How patients wrote ‘the first textbook’ on long COVID-19 survival
On the 25th anniversary of the first coronavirus patient in the U.S., two medical students at the University of Washington published a book about the illness, titled “The First Book.” Here, one of the authors, Andrew Smith, gives his most revealing interview to date.
By Andrew Smith
Twenty-five years ago, doctors were working around the clock to try to track down the origin of the SARS virus, which had killed a third of a million people in the past few months. It was a new disease that appeared to have no known precedent. When it turned up in Wuhan, China, the first patient died in less than 24 hours.
Heather Bohn, then a student at Yale, was working with her mentor Dr. Steven Nissenbaum in a room in the basement of the Seattle hospital. By then, the U.S. had just three confirmed cases of SARS, and the World Health Organization was calling it a potential pandemic. The following day Seattle became a kind of medical “hot zone,” and a new patient was admitted. She stayed at the hospital for several weeks.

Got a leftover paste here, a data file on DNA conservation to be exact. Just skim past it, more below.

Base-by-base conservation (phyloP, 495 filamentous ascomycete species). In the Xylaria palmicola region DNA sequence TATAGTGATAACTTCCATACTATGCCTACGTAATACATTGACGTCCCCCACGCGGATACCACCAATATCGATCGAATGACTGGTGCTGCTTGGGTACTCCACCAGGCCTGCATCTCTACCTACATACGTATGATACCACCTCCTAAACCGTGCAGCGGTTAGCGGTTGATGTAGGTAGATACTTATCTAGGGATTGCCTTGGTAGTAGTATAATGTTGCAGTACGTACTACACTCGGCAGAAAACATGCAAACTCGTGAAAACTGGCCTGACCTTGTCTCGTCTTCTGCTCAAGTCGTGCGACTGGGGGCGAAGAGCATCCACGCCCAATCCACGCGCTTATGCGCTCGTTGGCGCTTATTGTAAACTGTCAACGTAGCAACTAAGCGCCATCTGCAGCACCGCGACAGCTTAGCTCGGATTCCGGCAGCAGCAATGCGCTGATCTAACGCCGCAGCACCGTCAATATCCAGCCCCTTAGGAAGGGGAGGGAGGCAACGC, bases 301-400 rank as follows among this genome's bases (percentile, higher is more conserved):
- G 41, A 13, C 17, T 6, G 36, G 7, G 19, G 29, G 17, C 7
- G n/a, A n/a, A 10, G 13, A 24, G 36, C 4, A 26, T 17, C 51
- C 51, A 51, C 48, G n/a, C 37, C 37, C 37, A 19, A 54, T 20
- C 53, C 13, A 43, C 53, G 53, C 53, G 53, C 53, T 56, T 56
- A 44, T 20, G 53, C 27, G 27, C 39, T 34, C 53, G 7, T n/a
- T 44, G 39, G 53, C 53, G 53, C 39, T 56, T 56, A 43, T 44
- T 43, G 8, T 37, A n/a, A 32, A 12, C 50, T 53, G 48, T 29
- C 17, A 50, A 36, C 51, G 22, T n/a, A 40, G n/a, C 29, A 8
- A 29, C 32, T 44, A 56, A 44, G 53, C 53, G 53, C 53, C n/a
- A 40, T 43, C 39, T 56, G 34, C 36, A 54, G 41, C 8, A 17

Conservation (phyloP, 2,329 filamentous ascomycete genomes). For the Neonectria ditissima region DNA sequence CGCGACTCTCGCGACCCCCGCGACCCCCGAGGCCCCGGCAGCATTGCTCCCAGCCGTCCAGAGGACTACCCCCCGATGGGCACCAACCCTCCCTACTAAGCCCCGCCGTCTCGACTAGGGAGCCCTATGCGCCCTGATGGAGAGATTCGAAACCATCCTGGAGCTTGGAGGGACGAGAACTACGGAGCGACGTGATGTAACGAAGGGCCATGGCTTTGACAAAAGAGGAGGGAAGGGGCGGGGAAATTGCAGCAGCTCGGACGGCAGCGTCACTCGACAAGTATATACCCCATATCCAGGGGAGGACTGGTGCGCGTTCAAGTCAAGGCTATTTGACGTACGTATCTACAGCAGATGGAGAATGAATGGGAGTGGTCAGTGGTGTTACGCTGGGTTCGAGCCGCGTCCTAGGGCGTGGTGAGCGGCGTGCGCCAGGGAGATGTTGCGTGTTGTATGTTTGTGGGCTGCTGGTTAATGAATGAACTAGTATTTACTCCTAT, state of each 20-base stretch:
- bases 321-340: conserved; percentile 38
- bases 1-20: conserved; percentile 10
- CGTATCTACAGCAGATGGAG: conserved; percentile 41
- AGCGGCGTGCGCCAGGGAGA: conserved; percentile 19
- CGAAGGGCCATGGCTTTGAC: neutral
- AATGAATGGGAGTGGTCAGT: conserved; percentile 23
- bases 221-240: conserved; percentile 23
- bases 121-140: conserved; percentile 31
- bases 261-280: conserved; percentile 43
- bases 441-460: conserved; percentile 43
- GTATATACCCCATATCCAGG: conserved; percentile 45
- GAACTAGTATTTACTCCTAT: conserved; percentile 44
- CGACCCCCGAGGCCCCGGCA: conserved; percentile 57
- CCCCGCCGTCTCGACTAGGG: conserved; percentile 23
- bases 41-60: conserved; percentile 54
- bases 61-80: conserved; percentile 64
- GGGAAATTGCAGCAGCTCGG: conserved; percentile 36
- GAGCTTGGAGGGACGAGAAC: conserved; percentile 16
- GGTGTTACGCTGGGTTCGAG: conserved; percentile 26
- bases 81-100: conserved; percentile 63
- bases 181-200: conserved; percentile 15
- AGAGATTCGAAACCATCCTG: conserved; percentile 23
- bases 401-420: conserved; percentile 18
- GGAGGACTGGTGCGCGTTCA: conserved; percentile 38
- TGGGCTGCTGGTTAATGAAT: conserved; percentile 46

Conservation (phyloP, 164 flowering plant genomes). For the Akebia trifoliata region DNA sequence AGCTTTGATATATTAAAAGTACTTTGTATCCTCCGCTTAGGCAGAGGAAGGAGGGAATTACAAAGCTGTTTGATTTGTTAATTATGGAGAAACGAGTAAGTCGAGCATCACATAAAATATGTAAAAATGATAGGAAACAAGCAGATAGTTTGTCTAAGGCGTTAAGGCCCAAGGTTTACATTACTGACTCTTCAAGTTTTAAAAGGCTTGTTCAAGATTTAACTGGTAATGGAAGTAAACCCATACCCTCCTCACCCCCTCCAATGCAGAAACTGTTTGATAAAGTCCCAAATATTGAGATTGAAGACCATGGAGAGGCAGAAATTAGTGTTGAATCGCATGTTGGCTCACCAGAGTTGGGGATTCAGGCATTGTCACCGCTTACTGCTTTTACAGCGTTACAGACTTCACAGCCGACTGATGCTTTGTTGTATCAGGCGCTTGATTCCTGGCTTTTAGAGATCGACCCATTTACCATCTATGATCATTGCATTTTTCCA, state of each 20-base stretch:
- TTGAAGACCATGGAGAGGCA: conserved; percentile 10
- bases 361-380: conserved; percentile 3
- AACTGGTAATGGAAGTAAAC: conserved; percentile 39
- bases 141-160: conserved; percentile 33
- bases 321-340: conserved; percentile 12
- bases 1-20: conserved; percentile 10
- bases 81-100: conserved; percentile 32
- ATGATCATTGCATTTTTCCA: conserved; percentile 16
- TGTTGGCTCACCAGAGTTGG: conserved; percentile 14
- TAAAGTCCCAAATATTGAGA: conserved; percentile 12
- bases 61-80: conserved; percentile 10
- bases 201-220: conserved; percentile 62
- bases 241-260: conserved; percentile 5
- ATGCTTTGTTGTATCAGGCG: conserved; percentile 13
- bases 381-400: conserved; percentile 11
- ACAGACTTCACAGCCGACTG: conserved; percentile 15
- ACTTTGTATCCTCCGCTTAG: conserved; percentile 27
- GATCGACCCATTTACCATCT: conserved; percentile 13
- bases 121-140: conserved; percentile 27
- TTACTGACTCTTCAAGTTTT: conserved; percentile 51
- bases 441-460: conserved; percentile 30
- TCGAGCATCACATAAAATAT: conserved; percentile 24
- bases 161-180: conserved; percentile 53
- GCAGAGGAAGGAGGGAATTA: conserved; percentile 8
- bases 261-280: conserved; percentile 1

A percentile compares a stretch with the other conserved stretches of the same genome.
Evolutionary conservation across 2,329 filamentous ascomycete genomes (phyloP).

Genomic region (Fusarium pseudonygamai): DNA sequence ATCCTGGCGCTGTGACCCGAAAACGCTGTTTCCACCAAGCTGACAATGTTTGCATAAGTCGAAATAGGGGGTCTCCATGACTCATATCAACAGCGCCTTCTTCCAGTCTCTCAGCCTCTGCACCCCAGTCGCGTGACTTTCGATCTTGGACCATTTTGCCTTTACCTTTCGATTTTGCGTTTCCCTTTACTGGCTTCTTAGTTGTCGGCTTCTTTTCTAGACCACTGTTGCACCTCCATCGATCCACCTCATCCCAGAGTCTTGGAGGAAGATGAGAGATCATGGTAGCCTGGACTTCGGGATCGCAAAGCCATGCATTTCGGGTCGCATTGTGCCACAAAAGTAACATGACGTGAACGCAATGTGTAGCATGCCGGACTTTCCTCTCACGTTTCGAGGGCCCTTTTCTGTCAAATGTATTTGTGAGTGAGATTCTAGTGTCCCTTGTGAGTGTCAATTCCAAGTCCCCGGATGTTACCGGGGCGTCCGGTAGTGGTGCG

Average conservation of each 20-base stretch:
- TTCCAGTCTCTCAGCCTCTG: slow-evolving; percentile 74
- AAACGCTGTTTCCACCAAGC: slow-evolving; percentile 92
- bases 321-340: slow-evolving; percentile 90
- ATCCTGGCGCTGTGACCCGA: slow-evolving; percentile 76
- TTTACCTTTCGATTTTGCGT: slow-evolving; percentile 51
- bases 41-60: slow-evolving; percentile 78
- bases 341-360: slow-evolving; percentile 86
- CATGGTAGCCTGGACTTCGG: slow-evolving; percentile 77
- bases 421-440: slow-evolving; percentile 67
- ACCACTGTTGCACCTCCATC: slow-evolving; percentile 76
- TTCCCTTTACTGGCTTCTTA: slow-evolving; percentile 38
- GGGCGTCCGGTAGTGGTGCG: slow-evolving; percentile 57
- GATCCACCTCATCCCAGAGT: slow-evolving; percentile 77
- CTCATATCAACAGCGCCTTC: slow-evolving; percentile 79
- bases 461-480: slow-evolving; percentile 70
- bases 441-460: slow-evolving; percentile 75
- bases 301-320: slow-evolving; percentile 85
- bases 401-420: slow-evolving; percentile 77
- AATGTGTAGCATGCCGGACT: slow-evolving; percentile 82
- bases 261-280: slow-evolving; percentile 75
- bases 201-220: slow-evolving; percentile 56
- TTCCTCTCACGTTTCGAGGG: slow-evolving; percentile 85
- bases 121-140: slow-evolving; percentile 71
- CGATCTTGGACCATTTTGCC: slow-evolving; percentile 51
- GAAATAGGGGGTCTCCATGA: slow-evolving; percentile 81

Dr. Nissenbaum was a retired general surgeon with a PhD from University College, London, who had been appointed the U.S. government’s Director of Disease Prevention. He knew that coronaviruses were common, and the first person he met in Wuhan was infected with a different virus, known as SARS-CoV, whose initial characterization was just coming into its own.
He took the newly acquired virus and transferred it to a human cell line, which he hoped would produce some kind of a cure or treatment. However, he was wrong.
As the SARS-CoV-2 strain emerged in the spring of 2019 — and was found to be 100% identical to SARS — Dr. Nissenbaum learned he was wrong. So he did what any good doctor would do: